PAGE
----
Milton: Do you have any inspiring stories?
O’Keefe: The story that sticks out to me is a girl I was working with while I was in college. She was a waitress, my age, and she was diagnosed with non-Hodgkin’s lymphoma. It made it really real. Even though I had lost friends and family before that point, having someone your own age was really significant. It made me realize that this could happen to me. I remember giving her the number to ACS … and I remember that she called me after she visited and was crying. She said thank you and that they made her feel special. They let her try on wigs and get a makeover. She was amazed at the resources they provide for her mom. I just remember getting off the phone with her, she was crying, I was crying. I can’t even remember exactly what she said to me, but I just remember her being extremely happy during a time when she was so upset. That made me realize that it’s worth the fight, that we’re really helping.
That what we do benefits not only the cancer patients, but also their families, too. …Sometimes, I may be out at places like Target, and I get a thank you for what I do. It’s not a thank you to me, but for the entire community.
Milton: Does the event always take place at a school?
O’Keefe: Our focus has changed more to infiltrating the local schools, middle schools and elementary schools. By teaching them to put on sunscreen, to cover up when you go outside, to exercise, eat healthy, avoid tobacco. …We don’t want to show them the repercussions; we want to show them how to live a healthy lifestyle, the preventative aspect of it all. That’s why we like hosting the event at schools.
Milton: Will there be food at the event?
O’Keefe: Yes, and most of the food is free. There will be a midnight pizza party, an ice cream social at 2 a.m., doughnuts at 4 a.m., and Fay’s grilled sandwiches and kebabs from 4 p.m. until 9 p.m. Fay’s will have food available for purchase, and they will donate a portion of it back to the Relay. There’s always so much food.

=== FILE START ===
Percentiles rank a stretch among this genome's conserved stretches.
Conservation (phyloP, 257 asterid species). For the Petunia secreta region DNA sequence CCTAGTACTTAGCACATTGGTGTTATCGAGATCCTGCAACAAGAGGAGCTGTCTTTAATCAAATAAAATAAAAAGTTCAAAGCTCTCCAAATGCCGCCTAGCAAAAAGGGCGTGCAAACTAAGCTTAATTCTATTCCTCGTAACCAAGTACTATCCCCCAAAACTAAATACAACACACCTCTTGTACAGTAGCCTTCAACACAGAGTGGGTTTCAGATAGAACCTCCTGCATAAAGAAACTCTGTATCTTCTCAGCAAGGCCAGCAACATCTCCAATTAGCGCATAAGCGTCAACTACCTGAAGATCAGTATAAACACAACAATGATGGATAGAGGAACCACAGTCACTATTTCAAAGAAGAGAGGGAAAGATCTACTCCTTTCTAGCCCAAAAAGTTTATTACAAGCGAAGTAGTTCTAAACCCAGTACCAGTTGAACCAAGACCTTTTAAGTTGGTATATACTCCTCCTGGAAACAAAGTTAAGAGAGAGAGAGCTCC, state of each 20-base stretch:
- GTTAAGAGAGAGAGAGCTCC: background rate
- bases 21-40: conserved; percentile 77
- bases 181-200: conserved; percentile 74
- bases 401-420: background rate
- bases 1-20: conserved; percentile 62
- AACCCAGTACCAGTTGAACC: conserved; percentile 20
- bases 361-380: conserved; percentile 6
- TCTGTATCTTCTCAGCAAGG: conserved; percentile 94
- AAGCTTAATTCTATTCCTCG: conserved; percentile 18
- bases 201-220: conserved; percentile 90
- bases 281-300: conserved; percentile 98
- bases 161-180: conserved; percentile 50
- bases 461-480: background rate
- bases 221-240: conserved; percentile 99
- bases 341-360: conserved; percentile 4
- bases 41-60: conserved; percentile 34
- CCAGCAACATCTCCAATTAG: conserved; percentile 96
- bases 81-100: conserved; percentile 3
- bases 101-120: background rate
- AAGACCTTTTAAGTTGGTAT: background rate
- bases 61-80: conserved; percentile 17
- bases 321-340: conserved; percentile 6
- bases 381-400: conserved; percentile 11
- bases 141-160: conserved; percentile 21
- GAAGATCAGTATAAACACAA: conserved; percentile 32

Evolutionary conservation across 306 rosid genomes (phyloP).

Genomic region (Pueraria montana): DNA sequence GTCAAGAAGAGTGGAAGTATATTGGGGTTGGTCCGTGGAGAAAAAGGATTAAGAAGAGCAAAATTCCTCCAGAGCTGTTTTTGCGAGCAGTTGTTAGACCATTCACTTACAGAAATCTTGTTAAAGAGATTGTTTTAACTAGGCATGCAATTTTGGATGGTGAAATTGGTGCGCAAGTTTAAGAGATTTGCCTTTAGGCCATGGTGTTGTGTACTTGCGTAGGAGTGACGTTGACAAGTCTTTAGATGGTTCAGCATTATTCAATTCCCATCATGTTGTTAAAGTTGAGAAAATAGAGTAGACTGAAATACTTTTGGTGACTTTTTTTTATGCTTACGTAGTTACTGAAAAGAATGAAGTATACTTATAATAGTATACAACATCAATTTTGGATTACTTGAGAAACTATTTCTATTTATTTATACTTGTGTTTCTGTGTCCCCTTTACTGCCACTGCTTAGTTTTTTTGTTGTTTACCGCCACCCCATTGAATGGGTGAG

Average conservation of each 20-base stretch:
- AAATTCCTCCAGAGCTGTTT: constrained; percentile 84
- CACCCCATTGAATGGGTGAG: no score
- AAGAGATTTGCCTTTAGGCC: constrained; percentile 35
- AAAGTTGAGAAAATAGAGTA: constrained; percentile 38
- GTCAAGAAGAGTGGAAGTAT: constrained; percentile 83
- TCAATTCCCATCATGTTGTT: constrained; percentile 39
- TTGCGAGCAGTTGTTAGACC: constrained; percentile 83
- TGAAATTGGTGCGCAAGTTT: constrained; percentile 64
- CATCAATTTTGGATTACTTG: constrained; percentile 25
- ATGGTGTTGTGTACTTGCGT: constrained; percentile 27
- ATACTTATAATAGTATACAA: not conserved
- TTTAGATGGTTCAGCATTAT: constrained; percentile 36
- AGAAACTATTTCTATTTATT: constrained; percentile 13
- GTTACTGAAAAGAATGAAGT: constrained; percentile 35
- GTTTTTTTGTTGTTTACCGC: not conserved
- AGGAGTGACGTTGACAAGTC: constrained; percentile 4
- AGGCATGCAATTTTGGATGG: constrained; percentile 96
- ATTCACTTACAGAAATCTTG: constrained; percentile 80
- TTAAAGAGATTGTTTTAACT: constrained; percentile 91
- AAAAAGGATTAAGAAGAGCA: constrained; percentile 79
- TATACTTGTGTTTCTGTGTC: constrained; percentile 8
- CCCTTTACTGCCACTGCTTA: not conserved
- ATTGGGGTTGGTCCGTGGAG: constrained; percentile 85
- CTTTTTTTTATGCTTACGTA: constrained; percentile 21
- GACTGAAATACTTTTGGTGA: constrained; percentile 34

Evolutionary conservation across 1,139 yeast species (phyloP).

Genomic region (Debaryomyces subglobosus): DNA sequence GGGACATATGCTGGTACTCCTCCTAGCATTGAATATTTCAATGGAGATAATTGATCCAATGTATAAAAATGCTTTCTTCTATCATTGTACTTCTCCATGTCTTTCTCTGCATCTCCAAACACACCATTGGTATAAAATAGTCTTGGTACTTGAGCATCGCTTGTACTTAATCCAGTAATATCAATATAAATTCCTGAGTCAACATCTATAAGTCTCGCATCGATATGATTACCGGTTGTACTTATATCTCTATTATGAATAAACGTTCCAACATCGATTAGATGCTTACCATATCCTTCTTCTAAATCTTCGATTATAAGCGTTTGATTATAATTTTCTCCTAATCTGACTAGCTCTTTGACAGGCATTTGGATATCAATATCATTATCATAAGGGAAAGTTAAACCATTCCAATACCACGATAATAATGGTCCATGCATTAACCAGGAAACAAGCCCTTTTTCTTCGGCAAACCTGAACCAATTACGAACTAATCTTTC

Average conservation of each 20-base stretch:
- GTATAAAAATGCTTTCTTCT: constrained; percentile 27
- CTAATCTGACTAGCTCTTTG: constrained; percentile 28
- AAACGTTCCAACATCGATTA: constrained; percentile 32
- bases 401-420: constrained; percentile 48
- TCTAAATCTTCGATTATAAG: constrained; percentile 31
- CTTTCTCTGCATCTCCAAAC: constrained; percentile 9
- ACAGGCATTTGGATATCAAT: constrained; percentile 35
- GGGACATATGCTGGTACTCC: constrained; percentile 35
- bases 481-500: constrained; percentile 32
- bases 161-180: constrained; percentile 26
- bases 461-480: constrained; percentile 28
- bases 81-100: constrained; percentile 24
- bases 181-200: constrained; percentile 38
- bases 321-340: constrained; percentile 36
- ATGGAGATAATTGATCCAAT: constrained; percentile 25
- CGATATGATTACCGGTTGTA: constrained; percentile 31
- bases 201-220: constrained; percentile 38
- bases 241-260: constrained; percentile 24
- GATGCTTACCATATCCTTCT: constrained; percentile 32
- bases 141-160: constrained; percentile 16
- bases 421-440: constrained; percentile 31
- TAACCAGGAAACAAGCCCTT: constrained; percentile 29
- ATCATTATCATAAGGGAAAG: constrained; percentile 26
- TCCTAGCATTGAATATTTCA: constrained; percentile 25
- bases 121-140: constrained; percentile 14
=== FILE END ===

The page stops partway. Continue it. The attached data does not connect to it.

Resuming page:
Milton: Tell me about the luminaria ceremony.
O’Keefe: Luminaria usually starts around 9 p.m. We try to wait until it’s completely dark, and we turn off the track lights. That way, the only thing that lights up the track is each luminaria bag. …We use glow sticks for fire-safety precautions. Last year, we had just under 500 luminaria bags, and it was incredible to see the track illuminated. Each year, we do the reading of the names; we read the names of the bags that are in honor of cancer survivors and then the ones in memory of those who have passed. We don’t specify, we just read all the names on all the bags. We stop selling the bags, which cost $10 a bag, around 8:30 p.m., so that we have every name on a sheet of paper. We usually have two prominent figures from the community reading the names. This year, we have Judge William Brady and Sarah Gallagher Chami. …We started this a couple of years ago, and we have a silent lap, or an in-remembrance lap. We ask those whose loved ones are no longer with us to pick up their bags. We play a meaningful song, and they take a lap with their bag, they take a lap with their loved one. That lap is the most emotional. It’s probably the hardest lap for everyone. It’s a bittersweet moment for the caregivers, because they are able to remember and think of their loved one, but at the same time, it signifies that they are no longer with us.
Milton: Why do you think people come each year?